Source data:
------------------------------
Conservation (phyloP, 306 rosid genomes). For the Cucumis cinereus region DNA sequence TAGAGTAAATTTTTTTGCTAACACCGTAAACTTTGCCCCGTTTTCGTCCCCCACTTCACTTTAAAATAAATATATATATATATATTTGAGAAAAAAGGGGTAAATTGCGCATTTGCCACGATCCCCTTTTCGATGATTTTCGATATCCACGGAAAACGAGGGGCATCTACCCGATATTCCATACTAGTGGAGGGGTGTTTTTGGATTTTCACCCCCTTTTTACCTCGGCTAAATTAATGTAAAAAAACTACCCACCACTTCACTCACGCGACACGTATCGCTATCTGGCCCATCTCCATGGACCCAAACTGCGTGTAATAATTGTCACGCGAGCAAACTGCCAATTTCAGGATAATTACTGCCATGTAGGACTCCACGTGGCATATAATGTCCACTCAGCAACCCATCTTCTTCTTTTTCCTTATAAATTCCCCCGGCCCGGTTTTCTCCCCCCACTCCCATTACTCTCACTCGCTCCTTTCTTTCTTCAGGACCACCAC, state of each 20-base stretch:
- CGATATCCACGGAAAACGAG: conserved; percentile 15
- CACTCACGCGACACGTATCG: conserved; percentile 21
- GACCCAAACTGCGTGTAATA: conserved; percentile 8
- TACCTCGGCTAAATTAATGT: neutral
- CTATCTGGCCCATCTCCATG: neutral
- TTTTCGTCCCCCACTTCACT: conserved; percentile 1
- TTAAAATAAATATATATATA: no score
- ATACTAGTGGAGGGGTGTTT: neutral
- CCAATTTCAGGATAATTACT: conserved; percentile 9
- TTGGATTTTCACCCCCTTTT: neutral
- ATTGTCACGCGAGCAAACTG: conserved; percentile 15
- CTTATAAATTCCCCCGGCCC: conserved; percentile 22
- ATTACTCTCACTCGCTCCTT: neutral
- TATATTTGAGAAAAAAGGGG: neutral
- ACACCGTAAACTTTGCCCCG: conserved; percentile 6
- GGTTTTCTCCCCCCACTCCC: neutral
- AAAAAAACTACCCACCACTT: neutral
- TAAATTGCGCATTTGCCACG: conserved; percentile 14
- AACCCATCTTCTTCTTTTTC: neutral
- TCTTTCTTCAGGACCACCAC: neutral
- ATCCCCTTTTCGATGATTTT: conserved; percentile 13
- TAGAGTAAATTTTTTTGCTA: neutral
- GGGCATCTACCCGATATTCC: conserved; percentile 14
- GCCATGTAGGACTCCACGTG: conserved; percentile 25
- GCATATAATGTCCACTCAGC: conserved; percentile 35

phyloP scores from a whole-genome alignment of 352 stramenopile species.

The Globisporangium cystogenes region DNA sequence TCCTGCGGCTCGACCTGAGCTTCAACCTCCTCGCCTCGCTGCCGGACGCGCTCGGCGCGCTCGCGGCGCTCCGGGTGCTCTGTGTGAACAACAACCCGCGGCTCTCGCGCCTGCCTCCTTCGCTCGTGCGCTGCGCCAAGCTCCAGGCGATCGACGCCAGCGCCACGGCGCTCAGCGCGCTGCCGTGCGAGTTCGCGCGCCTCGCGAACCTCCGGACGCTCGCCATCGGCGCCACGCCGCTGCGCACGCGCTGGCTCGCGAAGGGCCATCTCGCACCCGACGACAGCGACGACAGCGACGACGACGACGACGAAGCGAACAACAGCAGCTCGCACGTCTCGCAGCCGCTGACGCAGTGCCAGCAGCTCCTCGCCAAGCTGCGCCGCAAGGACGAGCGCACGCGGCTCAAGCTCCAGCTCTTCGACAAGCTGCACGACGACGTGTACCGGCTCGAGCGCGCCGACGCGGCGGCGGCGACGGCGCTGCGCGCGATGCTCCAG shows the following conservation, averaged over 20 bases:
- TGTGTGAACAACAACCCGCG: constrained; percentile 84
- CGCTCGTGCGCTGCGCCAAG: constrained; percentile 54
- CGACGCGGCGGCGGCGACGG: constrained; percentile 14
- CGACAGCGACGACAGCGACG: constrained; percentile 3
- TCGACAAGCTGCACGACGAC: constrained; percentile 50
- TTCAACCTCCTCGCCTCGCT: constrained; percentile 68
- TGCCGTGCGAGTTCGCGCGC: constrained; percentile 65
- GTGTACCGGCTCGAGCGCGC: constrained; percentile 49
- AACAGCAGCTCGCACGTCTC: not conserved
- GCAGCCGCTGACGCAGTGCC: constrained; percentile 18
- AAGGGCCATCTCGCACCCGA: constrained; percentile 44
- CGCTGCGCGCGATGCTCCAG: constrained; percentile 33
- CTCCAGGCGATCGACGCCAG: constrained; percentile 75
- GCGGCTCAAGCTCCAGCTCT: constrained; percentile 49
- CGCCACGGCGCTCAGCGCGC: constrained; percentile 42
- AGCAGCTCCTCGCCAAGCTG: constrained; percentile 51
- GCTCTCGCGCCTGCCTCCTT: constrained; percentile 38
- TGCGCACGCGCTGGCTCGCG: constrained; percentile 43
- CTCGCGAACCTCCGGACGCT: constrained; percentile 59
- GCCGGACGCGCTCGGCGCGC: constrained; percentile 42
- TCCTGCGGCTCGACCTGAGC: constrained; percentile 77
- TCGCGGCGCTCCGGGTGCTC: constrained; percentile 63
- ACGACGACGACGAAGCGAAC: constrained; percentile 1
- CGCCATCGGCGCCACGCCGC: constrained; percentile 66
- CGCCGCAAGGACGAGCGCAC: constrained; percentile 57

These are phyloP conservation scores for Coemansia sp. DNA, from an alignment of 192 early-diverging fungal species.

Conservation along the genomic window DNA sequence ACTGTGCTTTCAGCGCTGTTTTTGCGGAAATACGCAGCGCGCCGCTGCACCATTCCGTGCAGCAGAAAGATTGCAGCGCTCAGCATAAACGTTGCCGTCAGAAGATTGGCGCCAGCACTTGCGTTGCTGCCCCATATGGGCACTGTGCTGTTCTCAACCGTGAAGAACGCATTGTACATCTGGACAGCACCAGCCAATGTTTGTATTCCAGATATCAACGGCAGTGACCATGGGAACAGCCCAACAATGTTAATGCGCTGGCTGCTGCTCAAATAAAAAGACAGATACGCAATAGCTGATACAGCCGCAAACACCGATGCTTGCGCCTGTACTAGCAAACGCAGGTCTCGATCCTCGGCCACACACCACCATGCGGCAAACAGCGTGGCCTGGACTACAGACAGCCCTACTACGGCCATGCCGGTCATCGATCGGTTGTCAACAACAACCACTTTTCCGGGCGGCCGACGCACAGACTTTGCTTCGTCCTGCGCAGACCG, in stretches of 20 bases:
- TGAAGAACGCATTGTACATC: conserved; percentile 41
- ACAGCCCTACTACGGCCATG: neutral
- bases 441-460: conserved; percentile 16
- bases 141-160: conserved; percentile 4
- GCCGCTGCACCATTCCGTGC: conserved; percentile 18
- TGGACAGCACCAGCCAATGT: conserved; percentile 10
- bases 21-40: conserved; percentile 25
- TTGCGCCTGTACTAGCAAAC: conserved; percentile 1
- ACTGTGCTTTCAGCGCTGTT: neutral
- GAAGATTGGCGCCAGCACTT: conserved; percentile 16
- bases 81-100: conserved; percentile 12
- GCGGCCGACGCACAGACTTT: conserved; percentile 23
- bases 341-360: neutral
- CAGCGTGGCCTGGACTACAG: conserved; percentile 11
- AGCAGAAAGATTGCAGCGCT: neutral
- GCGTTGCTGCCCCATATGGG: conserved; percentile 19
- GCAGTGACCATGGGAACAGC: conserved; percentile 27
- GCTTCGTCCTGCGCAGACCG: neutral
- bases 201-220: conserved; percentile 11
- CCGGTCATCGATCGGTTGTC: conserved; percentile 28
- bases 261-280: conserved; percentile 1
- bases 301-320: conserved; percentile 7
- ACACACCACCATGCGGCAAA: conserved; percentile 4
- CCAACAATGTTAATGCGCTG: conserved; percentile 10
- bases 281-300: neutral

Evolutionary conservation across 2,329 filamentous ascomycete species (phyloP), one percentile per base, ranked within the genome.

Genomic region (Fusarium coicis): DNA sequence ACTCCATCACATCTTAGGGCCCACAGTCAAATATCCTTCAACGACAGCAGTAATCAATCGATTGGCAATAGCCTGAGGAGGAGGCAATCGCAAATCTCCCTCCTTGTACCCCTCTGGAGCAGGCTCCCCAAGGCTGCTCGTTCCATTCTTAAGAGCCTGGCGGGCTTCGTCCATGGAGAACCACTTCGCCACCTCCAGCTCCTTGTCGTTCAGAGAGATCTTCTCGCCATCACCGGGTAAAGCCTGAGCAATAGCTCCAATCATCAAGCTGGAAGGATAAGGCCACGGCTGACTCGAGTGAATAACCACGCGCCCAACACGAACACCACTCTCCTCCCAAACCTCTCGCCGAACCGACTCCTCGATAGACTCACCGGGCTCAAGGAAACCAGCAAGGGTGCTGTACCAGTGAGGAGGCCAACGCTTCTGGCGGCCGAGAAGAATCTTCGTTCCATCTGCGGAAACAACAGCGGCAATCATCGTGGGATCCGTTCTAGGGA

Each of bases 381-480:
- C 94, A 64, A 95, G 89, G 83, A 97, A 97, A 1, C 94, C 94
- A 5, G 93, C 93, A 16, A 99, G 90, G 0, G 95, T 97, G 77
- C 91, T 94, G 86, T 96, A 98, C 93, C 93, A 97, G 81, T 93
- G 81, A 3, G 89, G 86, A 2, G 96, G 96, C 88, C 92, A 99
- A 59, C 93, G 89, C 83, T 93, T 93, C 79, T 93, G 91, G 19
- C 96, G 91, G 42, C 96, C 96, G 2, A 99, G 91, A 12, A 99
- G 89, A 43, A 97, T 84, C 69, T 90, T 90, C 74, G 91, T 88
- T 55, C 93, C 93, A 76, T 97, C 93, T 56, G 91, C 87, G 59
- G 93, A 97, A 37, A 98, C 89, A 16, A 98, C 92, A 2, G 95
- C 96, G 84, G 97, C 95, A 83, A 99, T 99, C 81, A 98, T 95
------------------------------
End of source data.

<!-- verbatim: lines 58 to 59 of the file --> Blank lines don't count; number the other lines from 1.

- bases 441-460: conserved; percentile 16
- bases 141-160: conserved; percentile 4